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A naked woman is the last thing you expect to see when you dial in for a Zoom video conference.  But this is a true story…

Now working from home, company Z’s sales team has scheduled an important pitch meeting via Zoom video conference. Some of the key participants are meeting for the first time and are unfamiliar with virtual meeting protocol and the technical aspects.

Ten minutes into the meeting, the prospective client unexpectedly stands up and begins to undress.  The meeting host is flustered.   Can everyone see this?  Does she see herself in the tiny little box on the screen?  Yikes.  Now she’s pulling off her top.  Everyone else  is frozen, still on mute.  It’s happening so fast.  What to say without mortifying her?

The woman unhooks her bra, still listening intently and completely oblivious.  Seconds before the full reveal, the moderator ends the call, plunging the screen into darkness and… sort of saving the day.   And hopefully the account.

Meetings, job and media interviews, board meetings, performance reviews, new business pitches and presentations are all migrating to the internet, until we can beat COVID-19 into submission.

Now more than ever, with people working from home and “social distancing” in full force, you need to be prepared to present your best self through a small screen.

But the rules of engagement are slightly different online.  And you might need to establish your own rules for meeting online.

How can you avoid being a version of the topless woman?   Are you ready to overcome triple chin perspective, darting eyes, bent-neck syndrome, over-exposed screen, filler words, bored face, bad sound quality and “flying-bird hands?”  (Yes, that’s a thing.)

Read on.

None of this is rocket science, but as someone who teaches clients how to present themselves in various communications situations, here are a few quick pointers to keep in mind when doing business over Skype, Zoom or any video conference platform.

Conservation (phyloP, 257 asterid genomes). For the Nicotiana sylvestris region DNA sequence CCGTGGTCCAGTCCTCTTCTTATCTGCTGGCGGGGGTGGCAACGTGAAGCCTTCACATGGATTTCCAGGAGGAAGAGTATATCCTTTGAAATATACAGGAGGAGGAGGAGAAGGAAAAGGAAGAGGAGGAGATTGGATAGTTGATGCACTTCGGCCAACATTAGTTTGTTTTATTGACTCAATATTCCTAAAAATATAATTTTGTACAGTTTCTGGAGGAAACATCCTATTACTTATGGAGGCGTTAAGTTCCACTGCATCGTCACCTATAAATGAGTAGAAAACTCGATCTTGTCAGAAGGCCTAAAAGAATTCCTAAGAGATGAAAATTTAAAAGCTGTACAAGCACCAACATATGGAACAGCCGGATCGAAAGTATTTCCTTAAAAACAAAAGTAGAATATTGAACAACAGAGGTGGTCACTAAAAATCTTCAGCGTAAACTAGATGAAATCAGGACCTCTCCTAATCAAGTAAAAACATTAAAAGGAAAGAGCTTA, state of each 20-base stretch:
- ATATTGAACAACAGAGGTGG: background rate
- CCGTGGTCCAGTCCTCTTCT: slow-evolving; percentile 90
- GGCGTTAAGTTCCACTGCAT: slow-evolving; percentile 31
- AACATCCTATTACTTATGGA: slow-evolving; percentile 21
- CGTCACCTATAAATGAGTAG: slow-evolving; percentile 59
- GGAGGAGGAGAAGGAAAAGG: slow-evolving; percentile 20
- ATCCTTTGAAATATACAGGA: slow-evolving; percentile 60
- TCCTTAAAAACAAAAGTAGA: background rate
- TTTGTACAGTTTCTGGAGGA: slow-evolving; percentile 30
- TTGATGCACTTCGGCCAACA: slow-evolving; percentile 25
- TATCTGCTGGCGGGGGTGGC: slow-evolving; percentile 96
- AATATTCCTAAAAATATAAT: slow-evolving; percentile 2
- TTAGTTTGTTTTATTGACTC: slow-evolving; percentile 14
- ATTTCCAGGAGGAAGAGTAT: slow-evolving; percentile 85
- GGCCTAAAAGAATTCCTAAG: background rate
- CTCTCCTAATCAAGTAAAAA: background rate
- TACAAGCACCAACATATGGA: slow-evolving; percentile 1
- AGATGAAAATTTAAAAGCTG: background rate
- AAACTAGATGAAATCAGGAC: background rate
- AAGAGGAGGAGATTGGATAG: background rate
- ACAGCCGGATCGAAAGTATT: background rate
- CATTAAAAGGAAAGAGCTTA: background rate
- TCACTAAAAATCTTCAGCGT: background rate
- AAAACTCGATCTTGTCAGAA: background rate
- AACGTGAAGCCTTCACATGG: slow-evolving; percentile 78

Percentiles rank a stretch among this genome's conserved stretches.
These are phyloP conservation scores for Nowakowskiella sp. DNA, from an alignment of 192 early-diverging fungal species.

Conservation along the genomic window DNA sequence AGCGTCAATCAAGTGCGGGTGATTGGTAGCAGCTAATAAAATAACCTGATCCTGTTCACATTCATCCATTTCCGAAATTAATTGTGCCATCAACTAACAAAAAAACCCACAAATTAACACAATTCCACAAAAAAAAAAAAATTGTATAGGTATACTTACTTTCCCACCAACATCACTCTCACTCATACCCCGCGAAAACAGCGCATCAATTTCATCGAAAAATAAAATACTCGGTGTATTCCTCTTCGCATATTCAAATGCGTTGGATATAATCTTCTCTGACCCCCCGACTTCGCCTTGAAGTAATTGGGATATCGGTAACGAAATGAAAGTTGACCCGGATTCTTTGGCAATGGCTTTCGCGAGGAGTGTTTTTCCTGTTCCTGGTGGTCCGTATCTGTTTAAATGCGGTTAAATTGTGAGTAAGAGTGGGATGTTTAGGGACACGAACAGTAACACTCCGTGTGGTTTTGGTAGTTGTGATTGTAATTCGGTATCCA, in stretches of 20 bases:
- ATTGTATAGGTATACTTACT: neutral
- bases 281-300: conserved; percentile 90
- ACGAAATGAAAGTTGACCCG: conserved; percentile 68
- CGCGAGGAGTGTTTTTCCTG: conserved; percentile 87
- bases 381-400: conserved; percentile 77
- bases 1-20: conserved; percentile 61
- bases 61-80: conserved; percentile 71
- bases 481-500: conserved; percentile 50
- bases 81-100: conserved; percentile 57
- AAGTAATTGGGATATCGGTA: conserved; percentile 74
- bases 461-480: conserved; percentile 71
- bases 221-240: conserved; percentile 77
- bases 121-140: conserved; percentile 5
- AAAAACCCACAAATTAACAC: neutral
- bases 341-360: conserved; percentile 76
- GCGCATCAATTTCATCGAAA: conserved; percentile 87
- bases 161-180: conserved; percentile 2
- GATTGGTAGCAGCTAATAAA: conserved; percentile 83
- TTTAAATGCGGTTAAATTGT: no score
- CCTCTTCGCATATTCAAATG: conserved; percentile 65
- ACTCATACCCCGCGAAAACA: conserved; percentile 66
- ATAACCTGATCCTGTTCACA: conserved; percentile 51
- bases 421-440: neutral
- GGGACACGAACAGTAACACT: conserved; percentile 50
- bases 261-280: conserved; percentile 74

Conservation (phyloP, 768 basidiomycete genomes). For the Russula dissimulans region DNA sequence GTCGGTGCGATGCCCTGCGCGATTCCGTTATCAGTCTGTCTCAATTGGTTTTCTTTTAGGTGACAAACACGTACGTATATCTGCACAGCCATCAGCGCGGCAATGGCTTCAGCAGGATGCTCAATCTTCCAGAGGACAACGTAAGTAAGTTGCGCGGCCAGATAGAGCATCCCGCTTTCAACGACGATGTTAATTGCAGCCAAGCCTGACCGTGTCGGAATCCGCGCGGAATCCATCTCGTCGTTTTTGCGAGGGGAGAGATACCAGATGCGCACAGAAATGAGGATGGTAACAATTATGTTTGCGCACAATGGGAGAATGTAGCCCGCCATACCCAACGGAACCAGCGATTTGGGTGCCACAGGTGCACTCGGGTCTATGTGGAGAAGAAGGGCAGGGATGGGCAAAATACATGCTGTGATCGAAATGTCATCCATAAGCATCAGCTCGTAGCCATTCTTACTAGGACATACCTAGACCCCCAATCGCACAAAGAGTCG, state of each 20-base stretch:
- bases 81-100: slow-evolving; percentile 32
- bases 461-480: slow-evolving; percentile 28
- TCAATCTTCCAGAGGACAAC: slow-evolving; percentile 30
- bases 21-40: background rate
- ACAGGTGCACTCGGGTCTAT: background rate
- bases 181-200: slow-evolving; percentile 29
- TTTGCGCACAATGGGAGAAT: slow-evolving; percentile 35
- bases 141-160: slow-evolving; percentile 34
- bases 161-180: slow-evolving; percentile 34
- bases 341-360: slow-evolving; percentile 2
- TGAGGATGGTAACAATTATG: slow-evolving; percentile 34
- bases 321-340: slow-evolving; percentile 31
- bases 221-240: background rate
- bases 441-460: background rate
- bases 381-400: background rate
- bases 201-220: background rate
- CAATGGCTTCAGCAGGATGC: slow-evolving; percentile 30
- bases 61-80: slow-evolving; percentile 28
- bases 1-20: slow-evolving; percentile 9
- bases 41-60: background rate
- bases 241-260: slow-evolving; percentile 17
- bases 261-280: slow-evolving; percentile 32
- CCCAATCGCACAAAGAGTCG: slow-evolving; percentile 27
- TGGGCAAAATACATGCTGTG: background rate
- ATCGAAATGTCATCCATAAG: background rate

HEAD ROOM –  Don’t be a tiny head on a big screen!  Before you go live, ensure you have the LEAST amount of space around your head and check your camera angles.  Own as much of the screen as you can without cutting off the top of your head.  And be sure to test the audio connection and camera angle.

LIGHTING –  Consistent, bright lighting is key.  Make sure you aren’t backlit.  Overhead lights are helpful as are desk lamps on either side to make sure your eyes don’t become black holes.  If you have a window in front of you, that can also work well.

BACKGROUND –  We want to focus on what you’re saying, not where you are sitting. Plain walls and less distraction behind you are best, so don’t worry about your flower arrangement and make sure your towel-clad boyfriend isn’t in view as he walks out of the bathroom!  If you’re set up properly, we shouldn’t be able to see much of anything in the background.  White walls are perfect!

SOUND QUALITY – Given the choice between a better picture and better sound quality– sound wins every time.  For meetings, hearing you is usually more important than seeing you. Carpeted rooms help muffle noises and head phones or earbuds amplify and focus your voice. Keep the rooms clean and tidy by hiring Carpet Cleaning Norwood services.

EYE CONTACT – Elevate your laptop on books or a stand to bring it to eye level (and minimize triple chin).  Look directly at the camera on your laptop or iPad.  Even if you are not “on,” or speaking at that moment, behave as if we can see you at all times and don’t look away for long periods of time.  Resist the urge to multi-task.  It’s obvious when people check their phone or read emails on the screen during a video call.  And don’t even think about creating a video loop of yourself listening!  Stay engaged, you can’t fool us.